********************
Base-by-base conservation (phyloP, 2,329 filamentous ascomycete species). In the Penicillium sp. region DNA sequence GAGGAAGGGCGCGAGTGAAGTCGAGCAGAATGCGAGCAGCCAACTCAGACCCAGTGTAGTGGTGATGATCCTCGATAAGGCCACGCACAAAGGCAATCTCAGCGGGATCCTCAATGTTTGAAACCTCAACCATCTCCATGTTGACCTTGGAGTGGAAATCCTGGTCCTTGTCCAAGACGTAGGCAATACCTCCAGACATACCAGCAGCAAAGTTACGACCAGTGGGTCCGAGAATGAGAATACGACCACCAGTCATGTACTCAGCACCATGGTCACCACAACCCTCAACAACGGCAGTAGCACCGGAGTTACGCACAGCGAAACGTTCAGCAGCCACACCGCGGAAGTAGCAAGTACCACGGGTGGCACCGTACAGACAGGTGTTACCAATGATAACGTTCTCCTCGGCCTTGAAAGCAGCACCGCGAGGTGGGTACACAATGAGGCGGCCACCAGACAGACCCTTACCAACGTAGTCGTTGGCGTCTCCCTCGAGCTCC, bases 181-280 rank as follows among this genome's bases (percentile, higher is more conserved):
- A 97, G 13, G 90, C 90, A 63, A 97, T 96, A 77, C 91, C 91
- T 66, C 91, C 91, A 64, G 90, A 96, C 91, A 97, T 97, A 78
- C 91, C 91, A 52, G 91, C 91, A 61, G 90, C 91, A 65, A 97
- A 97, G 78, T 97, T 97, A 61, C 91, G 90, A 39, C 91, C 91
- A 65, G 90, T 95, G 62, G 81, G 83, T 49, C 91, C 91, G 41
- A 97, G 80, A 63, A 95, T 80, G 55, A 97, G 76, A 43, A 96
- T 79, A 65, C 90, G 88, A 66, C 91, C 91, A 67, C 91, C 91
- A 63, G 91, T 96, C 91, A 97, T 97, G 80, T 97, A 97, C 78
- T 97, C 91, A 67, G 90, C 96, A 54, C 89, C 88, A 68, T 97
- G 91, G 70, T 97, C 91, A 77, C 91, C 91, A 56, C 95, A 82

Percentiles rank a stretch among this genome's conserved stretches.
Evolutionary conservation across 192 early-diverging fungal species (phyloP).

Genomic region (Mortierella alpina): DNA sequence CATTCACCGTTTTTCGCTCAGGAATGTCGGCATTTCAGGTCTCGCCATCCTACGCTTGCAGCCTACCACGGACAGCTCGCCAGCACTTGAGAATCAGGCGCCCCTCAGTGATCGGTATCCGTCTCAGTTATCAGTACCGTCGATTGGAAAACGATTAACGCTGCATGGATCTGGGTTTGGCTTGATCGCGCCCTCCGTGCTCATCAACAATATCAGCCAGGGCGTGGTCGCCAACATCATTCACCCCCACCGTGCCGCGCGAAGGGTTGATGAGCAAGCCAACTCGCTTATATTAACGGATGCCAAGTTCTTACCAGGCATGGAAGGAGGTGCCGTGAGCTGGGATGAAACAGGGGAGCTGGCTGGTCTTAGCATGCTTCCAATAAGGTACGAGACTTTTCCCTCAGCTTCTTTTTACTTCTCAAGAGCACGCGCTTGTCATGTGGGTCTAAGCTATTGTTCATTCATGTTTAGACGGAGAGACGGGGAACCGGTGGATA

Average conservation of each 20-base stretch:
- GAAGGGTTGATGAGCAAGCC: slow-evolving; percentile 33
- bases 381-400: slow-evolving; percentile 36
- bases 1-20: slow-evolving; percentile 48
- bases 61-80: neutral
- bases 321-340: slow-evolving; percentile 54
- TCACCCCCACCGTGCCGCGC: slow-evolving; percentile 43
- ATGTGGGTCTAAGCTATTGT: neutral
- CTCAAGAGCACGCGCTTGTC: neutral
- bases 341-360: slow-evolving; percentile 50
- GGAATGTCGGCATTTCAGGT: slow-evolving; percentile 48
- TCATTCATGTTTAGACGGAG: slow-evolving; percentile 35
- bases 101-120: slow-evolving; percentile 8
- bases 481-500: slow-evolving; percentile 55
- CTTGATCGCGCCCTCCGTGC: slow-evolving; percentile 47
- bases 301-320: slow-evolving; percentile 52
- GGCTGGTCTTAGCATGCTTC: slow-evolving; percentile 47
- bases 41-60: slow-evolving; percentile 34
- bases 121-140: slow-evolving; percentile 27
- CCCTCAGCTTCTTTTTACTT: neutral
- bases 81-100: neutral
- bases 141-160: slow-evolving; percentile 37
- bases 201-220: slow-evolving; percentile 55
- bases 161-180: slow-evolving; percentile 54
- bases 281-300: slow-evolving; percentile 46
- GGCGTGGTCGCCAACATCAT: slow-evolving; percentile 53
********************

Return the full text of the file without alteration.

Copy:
Base-by-base conservation (phyloP, 2,329 filamentous ascomycete species). In the Penicillium sp. region DNA sequence GAGGAAGGGCGCGAGTGAAGTCGAGCAGAATGCGAGCAGCCAACTCAGACCCAGTGTAGTGGTGATGATCCTCGATAAGGCCACGCACAAAGGCAATCTCAGCGGGATCCTCAATGTTTGAAACCTCAACCATCTCCATGTTGACCTTGGAGTGGAAATCCTGGTCCTTGTCCAAGACGTAGGCAATACCTCCAGACATACCAGCAGCAAAGTTACGACCAGTGGGTCCGAGAATGAGAATACGACCACCAGTCATGTACTCAGCACCATGGTCACCACAACCCTCAACAACGGCAGTAGCACCGGAGTTACGCACAGCGAAACGTTCAGCAGCCACACCGCGGAAGTAGCAAGTACCACGGGTGGCACCGTACAGACAGGTGTTACCAATGATAACGTTCTCCTCGGCCTTGAAAGCAGCACCGCGAGGTGGGTACACAATGAGGCGGCCACCAGACAGACCCTTACCAACGTAGTCGTTGGCGTCTCCCTCGAGCTCC, bases 181-280 rank as follows among this genome's bases (percentile, higher is more conserved):
- A 97, G 13, G 90, C 90, A 63, A 97, T 96, A 77, C 91, C 91
- T 66, C 91, C 91, A 64, G 90, A 96, C 91, A 97, T 97, A 78
- C 91, C 91, A 52, G 91, C 91, A 61, G 90, C 91, A 65, A 97
- A 97, G 78, T 97, T 97, A 61, C 91, G 90, A 39, C 91, C 91
- A 65, G 90, T 95, G 62, G 81, G 83, T 49, C 91, C 91, G 41
- A 97, G 80, A 63, A 95, T 80, G 55, A 97, G 76, A 43, A 96
- T 79, A 65, C 90, G 88, A 66, C 91, C 91, A 67, C 91, C 91
- A 63, G 91, T 96, C 91, A 97, T 97, G 80, T 97, A 97, C 78
- T 97, C 91, A 67, G 90, C 96, A 54, C 89, C 88, A 68, T 97
- G 91, G 70, T 97, C 91, A 77, C 91, C 91, A 56, C 95, A 82

Percentiles rank a stretch among this genome's conserved stretches.
Evolutionary conservation across 192 early-diverging fungal species (phyloP).

Genomic region (Mortierella alpina): DNA sequence CATTCACCGTTTTTCGCTCAGGAATGTCGGCATTTCAGGTCTCGCCATCCTACGCTTGCAGCCTACCACGGACAGCTCGCCAGCACTTGAGAATCAGGCGCCCCTCAGTGATCGGTATCCGTCTCAGTTATCAGTACCGTCGATTGGAAAACGATTAACGCTGCATGGATCTGGGTTTGGCTTGATCGCGCCCTCCGTGCTCATCAACAATATCAGCCAGGGCGTGGTCGCCAACATCATTCACCCCCACCGTGCCGCGCGAAGGGTTGATGAGCAAGCCAACTCGCTTATATTAACGGATGCCAAGTTCTTACCAGGCATGGAAGGAGGTGCCGTGAGCTGGGATGAAACAGGGGAGCTGGCTGGTCTTAGCATGCTTCCAATAAGGTACGAGACTTTTCCCTCAGCTTCTTTTTACTTCTCAAGAGCACGCGCTTGTCATGTGGGTCTAAGCTATTGTTCATTCATGTTTAGACGGAGAGACGGGGAACCGGTGGATA

Average conservation of each 20-base stretch:
- GAAGGGTTGATGAGCAAGCC: slow-evolving; percentile 33
- bases 381-400: slow-evolving; percentile 36
- bases 1-20: slow-evolving; percentile 48
- bases 61-80: neutral
- bases 321-340: slow-evolving; percentile 54
- TCACCCCCACCGTGCCGCGC: slow-evolving; percentile 43
- ATGTGGGTCTAAGCTATTGT: neutral
- CTCAAGAGCACGCGCTTGTC: neutral
- bases 341-360: slow-evolving; percentile 50
- GGAATGTCGGCATTTCAGGT: slow-evolving; percentile 48
- TCATTCATGTTTAGACGGAG: slow-evolving; percentile 35
- bases 101-120: slow-evolving; percentile 8
- bases 481-500: slow-evolving; percentile 55
- CTTGATCGCGCCCTCCGTGC: slow-evolving; percentile 47
- bases 301-320: slow-evolving; percentile 52
- GGCTGGTCTTAGCATGCTTC: slow-evolving; percentile 47
- bases 41-60: slow-evolving; percentile 34
- bases 121-140: slow-evolving; percentile 27
- CCCTCAGCTTCTTTTTACTT: neutral
- bases 81-100: neutral
- bases 141-160: slow-evolving; percentile 37
- bases 201-220: slow-evolving; percentile 55
- bases 161-180: slow-evolving; percentile 54
- bases 281-300: slow-evolving; percentile 46
- GGCGTGGTCGCCAACATCAT: slow-evolving; percentile 53